Page images

faithful, generous, and polite friend. His fellow-peers have attended to the persuasion of his ela quence; and have been convinced by the solidity of his reasoning. He has, long since, deserved and attained the honour of the garter. He has managed some of the greatest charges of the king. dom with known ability; and laid them down with entire disinteressment. And as he continues the exercises of these eminent virtues, (which that he may to a very old age, shall be my perpetual wish) he may be one of the greatest men that our age, or possibly our nation, has bred; and leave materials for a panegyric, not unworthy the pen of some future Pliny.

From so noble a subject as the earl of Dorset, to so mean a one as myself, is (I confess) a very Pindaric transition. I shall only say one word, and trouble the reader no further. I published my poems formerly, as Monsieur Jourdain sold his silk : he would not be thought a tradesman; lt ordered some pieces to be measured out to his particular friends. Now I give up my shop, and dispose of all my poetical goods at once: I must therefore desire, that the public would please to take them in the gross; and that every body would turn over what he does not like.

[merged small][merged small][merged small][ocr errors][merged small][merged small][merged small]
[ocr errors]

BY MR. PRIOR, 1683.
CONJUNCÌUM Veneri Martem, Danosque Britannis

ON EXODUS 111. 14.
Dum canit altisonis docta caterva modis,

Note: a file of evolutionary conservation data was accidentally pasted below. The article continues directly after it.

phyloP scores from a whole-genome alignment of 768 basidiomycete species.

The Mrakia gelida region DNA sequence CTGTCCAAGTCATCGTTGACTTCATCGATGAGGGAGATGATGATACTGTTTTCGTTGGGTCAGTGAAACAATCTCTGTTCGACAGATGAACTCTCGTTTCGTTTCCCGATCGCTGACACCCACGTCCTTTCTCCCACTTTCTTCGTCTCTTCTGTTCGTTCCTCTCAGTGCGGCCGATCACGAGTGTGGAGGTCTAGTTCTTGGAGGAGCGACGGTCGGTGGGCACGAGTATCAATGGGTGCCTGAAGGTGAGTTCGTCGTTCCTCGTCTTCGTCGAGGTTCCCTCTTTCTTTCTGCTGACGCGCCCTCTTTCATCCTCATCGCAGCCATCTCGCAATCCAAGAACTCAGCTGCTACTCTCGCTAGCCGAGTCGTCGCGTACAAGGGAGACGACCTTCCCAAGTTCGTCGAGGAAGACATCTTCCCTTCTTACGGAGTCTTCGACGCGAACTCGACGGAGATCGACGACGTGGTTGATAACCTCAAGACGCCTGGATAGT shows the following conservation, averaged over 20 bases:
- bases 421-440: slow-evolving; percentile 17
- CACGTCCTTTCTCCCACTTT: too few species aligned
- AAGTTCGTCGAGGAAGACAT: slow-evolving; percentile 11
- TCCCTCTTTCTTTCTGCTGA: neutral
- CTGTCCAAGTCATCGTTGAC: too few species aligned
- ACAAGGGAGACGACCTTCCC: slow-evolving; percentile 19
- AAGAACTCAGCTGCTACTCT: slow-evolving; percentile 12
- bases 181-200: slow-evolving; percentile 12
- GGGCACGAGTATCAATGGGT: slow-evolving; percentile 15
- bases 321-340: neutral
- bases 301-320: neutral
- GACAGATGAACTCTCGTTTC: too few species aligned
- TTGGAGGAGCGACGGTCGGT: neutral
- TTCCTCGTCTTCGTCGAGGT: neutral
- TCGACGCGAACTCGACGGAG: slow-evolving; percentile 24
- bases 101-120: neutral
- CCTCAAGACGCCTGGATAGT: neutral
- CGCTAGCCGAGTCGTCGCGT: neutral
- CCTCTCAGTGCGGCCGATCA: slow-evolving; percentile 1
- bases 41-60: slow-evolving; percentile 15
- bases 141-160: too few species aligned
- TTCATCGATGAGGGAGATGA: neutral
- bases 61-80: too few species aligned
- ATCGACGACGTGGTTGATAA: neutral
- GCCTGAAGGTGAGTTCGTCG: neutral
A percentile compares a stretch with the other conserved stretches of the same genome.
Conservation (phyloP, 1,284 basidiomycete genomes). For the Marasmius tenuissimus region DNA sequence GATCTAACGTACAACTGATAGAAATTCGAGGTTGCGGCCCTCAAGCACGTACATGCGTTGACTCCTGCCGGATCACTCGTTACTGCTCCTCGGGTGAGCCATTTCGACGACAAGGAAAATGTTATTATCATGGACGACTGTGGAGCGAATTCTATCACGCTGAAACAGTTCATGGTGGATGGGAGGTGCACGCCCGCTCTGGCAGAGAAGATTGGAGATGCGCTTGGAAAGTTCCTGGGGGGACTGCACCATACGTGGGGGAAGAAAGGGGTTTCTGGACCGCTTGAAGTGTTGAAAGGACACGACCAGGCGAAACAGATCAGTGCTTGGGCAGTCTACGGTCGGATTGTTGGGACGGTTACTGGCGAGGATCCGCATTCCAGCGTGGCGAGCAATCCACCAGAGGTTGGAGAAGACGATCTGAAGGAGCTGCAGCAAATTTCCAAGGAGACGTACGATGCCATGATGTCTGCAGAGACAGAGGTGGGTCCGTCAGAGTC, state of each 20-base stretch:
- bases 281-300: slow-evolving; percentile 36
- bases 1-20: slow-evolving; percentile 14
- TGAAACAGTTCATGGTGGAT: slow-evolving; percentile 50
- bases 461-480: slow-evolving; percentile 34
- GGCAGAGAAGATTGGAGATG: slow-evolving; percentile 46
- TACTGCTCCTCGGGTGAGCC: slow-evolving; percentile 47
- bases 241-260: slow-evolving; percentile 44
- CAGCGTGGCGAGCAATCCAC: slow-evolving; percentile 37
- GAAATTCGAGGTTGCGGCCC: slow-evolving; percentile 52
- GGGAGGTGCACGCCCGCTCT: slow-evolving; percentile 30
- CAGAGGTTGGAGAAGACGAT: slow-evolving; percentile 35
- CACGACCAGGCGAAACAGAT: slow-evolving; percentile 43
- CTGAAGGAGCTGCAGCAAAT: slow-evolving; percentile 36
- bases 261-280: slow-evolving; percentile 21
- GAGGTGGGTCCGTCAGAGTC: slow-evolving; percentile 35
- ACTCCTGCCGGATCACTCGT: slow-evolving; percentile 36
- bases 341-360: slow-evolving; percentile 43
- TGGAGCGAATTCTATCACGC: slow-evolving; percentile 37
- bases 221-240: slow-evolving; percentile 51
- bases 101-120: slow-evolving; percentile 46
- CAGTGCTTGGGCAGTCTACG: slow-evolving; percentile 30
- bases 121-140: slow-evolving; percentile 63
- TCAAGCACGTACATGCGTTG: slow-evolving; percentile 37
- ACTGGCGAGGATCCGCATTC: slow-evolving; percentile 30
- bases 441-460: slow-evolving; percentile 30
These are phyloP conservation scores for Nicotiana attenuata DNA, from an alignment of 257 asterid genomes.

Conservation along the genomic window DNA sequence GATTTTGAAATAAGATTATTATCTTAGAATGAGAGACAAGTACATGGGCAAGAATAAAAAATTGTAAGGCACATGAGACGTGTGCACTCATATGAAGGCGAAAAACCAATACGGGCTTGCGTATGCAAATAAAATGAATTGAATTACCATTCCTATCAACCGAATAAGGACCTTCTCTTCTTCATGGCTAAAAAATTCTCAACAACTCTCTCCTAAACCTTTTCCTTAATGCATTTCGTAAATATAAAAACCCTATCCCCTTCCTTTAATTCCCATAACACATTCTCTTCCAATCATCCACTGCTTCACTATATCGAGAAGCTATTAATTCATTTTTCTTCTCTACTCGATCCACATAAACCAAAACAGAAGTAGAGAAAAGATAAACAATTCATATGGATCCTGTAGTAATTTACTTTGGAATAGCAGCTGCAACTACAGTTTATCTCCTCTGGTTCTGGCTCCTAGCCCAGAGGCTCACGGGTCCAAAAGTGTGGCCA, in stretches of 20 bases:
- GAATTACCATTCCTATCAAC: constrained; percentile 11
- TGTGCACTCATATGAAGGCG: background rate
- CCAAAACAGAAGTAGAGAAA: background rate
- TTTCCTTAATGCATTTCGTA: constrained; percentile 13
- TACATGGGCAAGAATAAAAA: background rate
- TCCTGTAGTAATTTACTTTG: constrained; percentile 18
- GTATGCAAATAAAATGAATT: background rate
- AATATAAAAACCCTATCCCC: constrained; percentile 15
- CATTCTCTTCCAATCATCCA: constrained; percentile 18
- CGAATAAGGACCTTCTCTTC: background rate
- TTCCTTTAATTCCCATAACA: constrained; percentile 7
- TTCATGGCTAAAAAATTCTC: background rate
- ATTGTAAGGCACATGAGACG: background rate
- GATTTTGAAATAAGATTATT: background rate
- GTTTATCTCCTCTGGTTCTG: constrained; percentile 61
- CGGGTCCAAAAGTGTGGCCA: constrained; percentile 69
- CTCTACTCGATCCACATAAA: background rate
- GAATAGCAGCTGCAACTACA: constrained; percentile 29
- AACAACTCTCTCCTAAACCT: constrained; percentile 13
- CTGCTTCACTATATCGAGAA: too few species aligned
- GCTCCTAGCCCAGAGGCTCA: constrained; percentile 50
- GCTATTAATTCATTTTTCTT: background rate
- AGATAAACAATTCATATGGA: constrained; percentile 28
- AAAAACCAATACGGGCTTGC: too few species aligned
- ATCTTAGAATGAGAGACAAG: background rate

Affero sincerum culto pro carmine votuin,

Quod minus ingenii, plus pietatis habet.
Vivant Ambo diu, vivant feliciter, opto;

Diligat hic sponsam, diligat illa virum.

Junctos perpetuâ teneas, Hymenæe, catena; Max! foolish man!

Junctos, Juno, die protege; nocte, Venus ! Scarce know'st thou how thyself began;
Exultent simili felices prole parentes,

Scarce hast thou thought enough to prove thou art; l't petat hinc multos natio bina duces !

Yet, steel'd with study'd boldness, thou dar'st try
To send thy doubting Reason's dazzled eye

Through the mysterious gulph of vast immensity. From the Hymenæus Cantabrigiensis, Canta- Much thou canst there discern, much thence imbrigiæ, 1683. This copy, notwithstanding the

part. signature, is beyond a doubt the property of the Vain wretch ! suppress thy knowing pride ; facetious Matt. Prior. See the Miscellany Poems,

Mortify thy learned lust. 1781, Vol. VII. p. 93.-All our college exercises Vain are thy thoughts, while thou thyself art dust, are given up, signed only by us, with our surname. — The dean of the college, to whom, in Let Wit her sails, her oars let Wisdom lend; right of his office, Prior's verses were delivered, The helm let politic Experience guide: not knowing, or mistaking Prior's name, who was Yet cease to hope thy short-liv'd bark shall ride then a freshman, marked them with A. instead | Down spreading Fate's unnavigable tide. of M. when he gave them into the university in- What though still it farther tend, spectors for their approbation: or, probably, he

Still 'tis farther from its end ; might have made so aukward an M. that they | And, in the bosom of that boundless sea, mistook it for an A. They bear internal evidence Still finds its errour lengthen'd with its way. of their being written by one, though a freshman, With daring pride and insolent delight, used to write Latin verse; and to write it too, in a

Your oubts resolv'd you boast, your labours great school, under a great master—as was Prior's

crown'd, Dr. Busby. There is a classical terseness in the And, “ETPHKA! your God, forsooth, is fourid diction, and ease and harmony in the numbers. Incomprehensible and infinite. And the distant imitation of Martial's admirable But is he therefore found ? rain scarcher ! no: lines on the Happy Married Pair-or rather the allu. sion to that excellent little piece (for it can hardly That nothing you, the weak detiner, know.